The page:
nonscheduled units — Units of the landing force held in readiness for landing during the initial unloading period, but not included in either scheduled or on-call waves. This category usually includes certain of the combat support units and most of the

combat service support units with higher echelon (division and above) reserve units of the landing force. Their landing is directed when the need ashore can be predicted with a reasonable degree of accuracy.

non-self-sustaining containership — A containership that does not have a built-in capability to load or off-load containers, and requires a port crane or craneship service. Also called NSSCS. See also containership;self-sustainingcontainership.

(JP 4-01.7)

nonstandard item — An item of supply determined by standardization action as not authorized for procurement.

nonstandard unit — A force requirement identified in a time-phased force and deployment data for which movement characteristics have not been described in the type unit characteristics file. The planner is required to submit detailed movement characteristics for these units.

nonstocked item — An item that does not meet the stockage criteria for a given activity, and therefore is not stocked at the particular activity.

nonstrategic nuclear forces — Those nuclear-capable forces located in an operational area with a capability to employ nuclear weapons by land, sea, or air forces against opposing forces, supporting installations, or facilities. Such forces may be employed, when authorized by competent authority, to support operations that contribute to the accomplishment of the commander’s mission within the theater of operations.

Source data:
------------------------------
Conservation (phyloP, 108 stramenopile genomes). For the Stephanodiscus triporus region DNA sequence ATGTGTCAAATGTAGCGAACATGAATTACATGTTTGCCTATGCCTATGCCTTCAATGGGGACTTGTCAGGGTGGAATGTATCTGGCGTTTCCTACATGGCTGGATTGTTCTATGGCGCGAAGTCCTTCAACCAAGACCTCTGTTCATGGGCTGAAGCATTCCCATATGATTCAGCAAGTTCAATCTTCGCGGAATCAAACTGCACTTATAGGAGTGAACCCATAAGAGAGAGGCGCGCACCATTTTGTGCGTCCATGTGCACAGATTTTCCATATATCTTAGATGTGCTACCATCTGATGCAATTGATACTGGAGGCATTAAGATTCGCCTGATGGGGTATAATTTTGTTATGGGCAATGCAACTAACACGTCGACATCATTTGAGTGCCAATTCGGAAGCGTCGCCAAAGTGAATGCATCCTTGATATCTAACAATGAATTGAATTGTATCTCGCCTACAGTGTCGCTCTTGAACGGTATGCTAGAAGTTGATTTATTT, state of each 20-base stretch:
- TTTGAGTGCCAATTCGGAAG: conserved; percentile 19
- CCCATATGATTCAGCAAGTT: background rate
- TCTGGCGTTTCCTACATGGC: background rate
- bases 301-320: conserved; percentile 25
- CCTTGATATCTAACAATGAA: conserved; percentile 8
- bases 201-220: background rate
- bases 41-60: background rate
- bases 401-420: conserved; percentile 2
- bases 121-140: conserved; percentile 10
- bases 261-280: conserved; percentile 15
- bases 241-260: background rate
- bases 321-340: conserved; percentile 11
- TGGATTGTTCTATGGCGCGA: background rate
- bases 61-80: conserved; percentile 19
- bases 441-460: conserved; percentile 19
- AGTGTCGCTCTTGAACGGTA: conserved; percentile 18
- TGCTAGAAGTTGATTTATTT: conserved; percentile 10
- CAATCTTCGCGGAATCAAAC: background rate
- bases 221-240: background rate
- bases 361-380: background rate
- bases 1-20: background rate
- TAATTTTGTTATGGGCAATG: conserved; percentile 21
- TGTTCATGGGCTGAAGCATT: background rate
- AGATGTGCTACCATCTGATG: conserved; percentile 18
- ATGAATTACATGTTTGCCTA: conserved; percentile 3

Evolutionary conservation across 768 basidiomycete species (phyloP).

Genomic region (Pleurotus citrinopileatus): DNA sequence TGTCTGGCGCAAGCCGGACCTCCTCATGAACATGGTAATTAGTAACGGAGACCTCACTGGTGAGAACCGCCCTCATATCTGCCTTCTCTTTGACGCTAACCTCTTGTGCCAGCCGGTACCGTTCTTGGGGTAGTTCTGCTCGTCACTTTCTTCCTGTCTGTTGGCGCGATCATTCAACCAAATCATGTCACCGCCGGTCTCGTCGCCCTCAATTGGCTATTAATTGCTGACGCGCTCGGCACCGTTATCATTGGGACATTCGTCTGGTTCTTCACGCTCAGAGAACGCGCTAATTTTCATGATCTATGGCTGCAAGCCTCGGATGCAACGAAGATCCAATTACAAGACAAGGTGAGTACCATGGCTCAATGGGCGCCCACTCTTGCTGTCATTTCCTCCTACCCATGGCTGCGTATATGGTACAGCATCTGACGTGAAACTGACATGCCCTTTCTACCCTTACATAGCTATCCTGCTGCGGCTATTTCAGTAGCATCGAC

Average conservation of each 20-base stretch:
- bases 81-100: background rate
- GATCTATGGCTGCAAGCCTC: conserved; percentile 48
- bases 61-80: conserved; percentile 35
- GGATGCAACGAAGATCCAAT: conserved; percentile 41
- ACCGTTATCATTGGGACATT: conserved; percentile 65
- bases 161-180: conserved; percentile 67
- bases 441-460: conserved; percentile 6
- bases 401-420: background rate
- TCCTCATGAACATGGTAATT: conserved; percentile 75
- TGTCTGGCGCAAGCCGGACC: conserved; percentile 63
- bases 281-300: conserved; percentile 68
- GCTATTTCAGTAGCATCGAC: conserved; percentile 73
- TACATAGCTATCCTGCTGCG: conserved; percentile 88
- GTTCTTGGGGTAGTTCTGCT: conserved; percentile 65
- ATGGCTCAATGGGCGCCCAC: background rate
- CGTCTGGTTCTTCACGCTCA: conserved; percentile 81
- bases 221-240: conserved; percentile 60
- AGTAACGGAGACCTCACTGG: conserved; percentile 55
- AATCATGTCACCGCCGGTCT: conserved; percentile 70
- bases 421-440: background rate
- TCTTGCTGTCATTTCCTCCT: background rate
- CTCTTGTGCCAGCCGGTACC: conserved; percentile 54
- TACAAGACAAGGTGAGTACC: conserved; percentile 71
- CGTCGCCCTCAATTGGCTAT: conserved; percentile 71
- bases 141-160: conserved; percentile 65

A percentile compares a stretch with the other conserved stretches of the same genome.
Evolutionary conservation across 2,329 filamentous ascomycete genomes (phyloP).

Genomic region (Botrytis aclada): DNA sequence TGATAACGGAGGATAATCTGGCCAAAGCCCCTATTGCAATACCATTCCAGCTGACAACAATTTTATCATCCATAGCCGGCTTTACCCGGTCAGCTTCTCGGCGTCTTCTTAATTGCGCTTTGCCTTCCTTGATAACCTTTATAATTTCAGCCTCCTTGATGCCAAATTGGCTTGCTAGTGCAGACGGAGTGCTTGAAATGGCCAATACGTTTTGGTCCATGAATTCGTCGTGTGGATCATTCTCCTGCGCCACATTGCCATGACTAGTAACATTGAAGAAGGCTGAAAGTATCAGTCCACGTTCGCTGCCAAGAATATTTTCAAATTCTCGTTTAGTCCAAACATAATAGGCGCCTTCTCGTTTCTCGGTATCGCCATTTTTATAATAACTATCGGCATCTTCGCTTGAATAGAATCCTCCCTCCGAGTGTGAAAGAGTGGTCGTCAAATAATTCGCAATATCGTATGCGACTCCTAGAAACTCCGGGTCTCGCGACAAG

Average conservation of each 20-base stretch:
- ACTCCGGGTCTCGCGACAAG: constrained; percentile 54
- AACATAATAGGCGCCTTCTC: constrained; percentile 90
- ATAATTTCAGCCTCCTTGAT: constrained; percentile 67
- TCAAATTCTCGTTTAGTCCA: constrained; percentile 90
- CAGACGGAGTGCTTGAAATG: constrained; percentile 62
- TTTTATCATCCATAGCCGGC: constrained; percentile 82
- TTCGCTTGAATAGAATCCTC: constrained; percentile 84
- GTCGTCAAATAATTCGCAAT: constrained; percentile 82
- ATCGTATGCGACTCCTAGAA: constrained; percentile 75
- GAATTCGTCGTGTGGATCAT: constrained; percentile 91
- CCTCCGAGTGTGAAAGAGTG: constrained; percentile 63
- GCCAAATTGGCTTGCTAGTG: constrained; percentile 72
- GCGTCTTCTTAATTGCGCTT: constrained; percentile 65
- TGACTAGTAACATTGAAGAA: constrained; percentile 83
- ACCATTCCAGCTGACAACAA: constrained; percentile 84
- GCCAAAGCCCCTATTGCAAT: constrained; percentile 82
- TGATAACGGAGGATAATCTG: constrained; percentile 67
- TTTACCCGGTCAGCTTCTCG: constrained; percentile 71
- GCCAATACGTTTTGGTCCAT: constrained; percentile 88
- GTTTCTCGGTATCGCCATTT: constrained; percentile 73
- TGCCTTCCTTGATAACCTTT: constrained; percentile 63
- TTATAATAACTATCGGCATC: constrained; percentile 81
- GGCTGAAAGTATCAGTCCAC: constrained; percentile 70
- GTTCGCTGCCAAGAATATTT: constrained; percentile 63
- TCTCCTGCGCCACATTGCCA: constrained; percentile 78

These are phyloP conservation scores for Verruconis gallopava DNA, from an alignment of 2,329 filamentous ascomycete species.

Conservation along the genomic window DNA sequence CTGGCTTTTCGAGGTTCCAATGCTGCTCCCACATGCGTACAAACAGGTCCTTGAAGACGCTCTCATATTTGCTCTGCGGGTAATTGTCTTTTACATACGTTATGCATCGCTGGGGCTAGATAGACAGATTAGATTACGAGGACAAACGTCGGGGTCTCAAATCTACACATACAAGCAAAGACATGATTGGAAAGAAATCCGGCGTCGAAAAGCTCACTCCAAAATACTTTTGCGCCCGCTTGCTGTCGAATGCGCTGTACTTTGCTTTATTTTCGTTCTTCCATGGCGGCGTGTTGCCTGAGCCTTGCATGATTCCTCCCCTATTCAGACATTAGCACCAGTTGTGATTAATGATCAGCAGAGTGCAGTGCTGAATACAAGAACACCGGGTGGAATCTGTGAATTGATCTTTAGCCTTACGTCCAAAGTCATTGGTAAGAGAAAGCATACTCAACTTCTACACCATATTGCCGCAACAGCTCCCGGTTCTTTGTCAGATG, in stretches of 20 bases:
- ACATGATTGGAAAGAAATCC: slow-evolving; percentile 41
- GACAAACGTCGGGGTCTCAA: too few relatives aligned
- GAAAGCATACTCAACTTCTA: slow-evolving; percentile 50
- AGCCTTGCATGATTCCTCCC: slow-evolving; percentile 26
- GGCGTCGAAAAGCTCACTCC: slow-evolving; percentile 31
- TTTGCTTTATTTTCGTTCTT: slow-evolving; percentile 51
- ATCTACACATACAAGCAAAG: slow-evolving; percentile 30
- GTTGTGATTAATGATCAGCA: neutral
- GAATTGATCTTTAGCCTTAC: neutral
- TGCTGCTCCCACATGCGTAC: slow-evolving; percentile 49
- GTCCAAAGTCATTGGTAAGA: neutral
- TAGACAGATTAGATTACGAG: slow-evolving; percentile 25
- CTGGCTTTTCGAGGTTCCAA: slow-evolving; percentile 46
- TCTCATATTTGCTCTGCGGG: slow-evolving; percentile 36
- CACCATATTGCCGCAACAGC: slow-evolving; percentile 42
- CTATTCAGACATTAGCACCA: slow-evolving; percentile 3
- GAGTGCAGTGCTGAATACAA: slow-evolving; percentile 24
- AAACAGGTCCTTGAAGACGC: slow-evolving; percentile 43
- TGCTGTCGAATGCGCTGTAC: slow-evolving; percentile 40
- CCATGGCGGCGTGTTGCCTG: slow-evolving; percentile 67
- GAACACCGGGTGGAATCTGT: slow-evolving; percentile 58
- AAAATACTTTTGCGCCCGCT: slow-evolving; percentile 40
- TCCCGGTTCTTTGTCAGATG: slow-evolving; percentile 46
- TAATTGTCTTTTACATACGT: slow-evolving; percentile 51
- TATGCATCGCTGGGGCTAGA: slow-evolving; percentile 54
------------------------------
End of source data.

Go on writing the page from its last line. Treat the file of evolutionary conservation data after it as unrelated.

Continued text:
non-submarine contact chart — (*) A special naval chart, at a scale of 1:100,000 to 1:1,000,000, showing bathymetry, bottom characteristics, wreck data, and


As Amended Through 23 January 2002

non-submarine contact data for coastal and off-shore waters. It is designed for use in conducting submarine and antisubmarine warfare operations. Also called non-sub contact chart.

non-unit record — A time-phased force and deployment data file entry for non-unit- related cargo and personnel. Characteristics include using and providing organization, type of movement, routing data, cargo category, weight, volume, area required, and number of personnel requiring transportation.

non-unit-related cargo — All equipment and supplies requiring transportation to an operational area, other than those identified as the equipment or accompanying supplies of a specific unit (e.g., resupply, military support for allies, and support for nonmilitary programs, such as civil relief). Also called NURC.

non-unit-related personnel — All personnel requiring transportation to or from an operational area, other than those assigned to a specific unit (e.g., filler personnel; replacements; temporary duty/temporary additional duty personnel; civilians; medical evacuees; and retrograde personnel). Also called NRP or NUP.

non-US forces — Includes all armed forces of states other than US forces. US forces may act in defense of non-US forces when so designated by US National Command Authorities.

normal charge — Charge employing a standard amount of propellant to fire a gun under ordinary conditions, as compared with a reduced charge. See also reduced charge.

normal impact effect — See cardinal point effect.

normal intelligence reports — A category of reports used in the dissemination of intelligence, conventionally used for the immediate dissemination of individual items of intelligence. See also intelligence reporting; specialist intelligence report.

normal lighting — (*) Lighting of vehicles as prescribed or authorized by the law of a given country without restrictions for military reasons. See also reduced lighting.

normal operations — Generally and collectively, the broad functions that a combatant commander undertakes when assigned responsibility for a given geographic or functional area. Except as otherwise qualified in certain unified command plan paragraphs that relate to particular commands, “normal operations” of a combatant commander include: planning and execution of operations throughout the range of military operations; planning and conduct of cold war activities; planning and administration of military assistance; and maintaining the relationships and exercising the directive or coordinating authority prescribed in JP 0-2 and JP 4-01.

North American Aerospace Defense Command — A bi-national command of the US and Canada that provides aerospace surveillance, warning and assessment of aerospace attack, and maintains the sovereignty of US and Canadian airspace. Also called NORAD.